If you are fascinated by the secrets, treasures and ghosts of World War II, then Ksiaz Castle is the place for you.
An impressive site, it is located on a wooded hill in the city of Walbrzych, in southwestern Poland. The area attracted worldwide attention recently, when two explorers announced that they had located a secret tunnel that hides an armored war train with a precious cargo. The news revived local legend of a train laden with gold and valuables that the Nazis reportedly hid from the Red Army in the mountains in 1945.
Authorities are taking steps to verify the explorers’ claim, but Walbrzych’s former coal mining center (known as Waldenburg in its German era) and the castle are already the richest for tourists and reporters whose numbers skyrocketed after the news of the supposed find broken
Even without the train and gold, visitors will enjoy the beauty of the Owl Mountains in the Sudeten Mountains, the rich and dramatic history of the area, and a visit to the magnificent Ksiaz Castle. The castle was seized by the Nazis in 1941 as Hitler’s future residence. Many of the historic interiors were torn down in an ill-conceived impulse for modesty. The Nazis then began to build a bunker about 50 meters below the castle to protect Hitler from Allied bombs.
Finally, a maze of tunnels and bunkers was built using forced labor from the nearby Gross-Rosen concentration camp, but the complex was not completed at the end of the war, and its true purpose remains a mystery 70 years after the war. Some historians say the complex would become the headquarters of the Nazi command, others believe that the tunnels should have housed an arms factory or a nuclear weapons laboratory. Tourists can visit some of the tall, wet tunnels, but many remain unexplored. The legend of a hidden gold train first came to light by a retired coal miner, Tadeusz Slowikowski, in the 1970s, but the mysteries surrounding the complex have kept him alive.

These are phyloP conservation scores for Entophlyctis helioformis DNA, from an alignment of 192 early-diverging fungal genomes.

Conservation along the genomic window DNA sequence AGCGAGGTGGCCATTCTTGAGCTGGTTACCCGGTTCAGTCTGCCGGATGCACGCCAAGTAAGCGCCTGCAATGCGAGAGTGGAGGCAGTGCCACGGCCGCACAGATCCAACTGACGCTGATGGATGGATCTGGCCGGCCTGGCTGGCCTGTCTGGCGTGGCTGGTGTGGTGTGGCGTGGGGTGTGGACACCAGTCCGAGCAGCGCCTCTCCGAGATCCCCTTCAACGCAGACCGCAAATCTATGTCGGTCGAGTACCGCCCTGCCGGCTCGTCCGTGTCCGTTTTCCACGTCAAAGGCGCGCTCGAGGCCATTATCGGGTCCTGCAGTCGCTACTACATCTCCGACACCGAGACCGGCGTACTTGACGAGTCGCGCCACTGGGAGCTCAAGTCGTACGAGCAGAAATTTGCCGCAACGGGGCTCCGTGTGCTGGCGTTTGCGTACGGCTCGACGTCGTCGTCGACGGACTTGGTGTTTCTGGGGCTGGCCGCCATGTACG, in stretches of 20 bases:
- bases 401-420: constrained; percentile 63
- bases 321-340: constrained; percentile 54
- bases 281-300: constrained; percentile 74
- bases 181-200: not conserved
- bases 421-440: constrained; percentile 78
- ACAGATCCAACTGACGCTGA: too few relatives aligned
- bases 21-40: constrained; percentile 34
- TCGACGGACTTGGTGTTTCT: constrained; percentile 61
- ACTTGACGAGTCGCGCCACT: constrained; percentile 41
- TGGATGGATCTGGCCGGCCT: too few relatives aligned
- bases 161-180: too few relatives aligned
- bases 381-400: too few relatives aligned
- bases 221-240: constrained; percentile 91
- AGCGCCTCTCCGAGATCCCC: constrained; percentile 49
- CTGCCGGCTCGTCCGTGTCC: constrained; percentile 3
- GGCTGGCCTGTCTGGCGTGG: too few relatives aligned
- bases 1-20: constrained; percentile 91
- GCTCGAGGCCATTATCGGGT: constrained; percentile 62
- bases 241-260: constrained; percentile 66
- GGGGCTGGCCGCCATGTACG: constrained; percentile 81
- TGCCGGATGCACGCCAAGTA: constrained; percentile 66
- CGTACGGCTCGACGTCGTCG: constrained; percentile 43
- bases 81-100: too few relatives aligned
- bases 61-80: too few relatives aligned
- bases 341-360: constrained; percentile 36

The huge gray and pink castle unites many architectural styles, dating back to the 13th century and Slavic rulers. It passed into Austrian and then Prussian hands and was known as Schloss Furstenstein, as it expanded repeatedly, the last time in the early 1900s. It was privately owned by the aristocratic Hochberg family from the early 16th century until the Nazis took it to punish the Hochbergs who did not support Hitler. When borders changed after World War II, this region of Lower Silesia became part of Poland.
The last owner of the castle, evicted by the Nazis, was Mary Theresa Olivia Cornwallis-West, born in Wales, first wife of Prince Hans Heinrich XV. Carrying the title of Princess of Pless, but popularly known as Daisy, she was a great beauty, a sociable and related by marriage to Winston Churchill. Her brother George was Churchill’s mother’s second husband, Jennie. The princess died in 1943 and was buried in the Hochberg mausoleum near the castle, but her servants moved the body several times to protect the tomb from looting by Soviet troops, who occupied the area from May 1945 to the end of 1946.
As a result, Princess Daisy’s resting place remains unknown. It is another mystery of the castle with its own legend: that its spirit revisits.
Box office open Monday through Friday from 10 a.m. at 3 p.m. Saturday to Sunday from 10 a.m. at 4 p.m. Variety of tours available. Accommodation on castle grounds: Hotel Ksiaz or Hotel Przy Oslej Bramie, with restaurants and cafeteria. There are also hotels and restaurants in the city of Walbrzych, where the castle is located. Walbrzych can be reached by train, bus or car from Wroclaw, about 70 kilometers away, where there is an airport. Walbrzych is located about 350 kilometers (220 miles) from Berlin and 450 kilometers from Warsaw.
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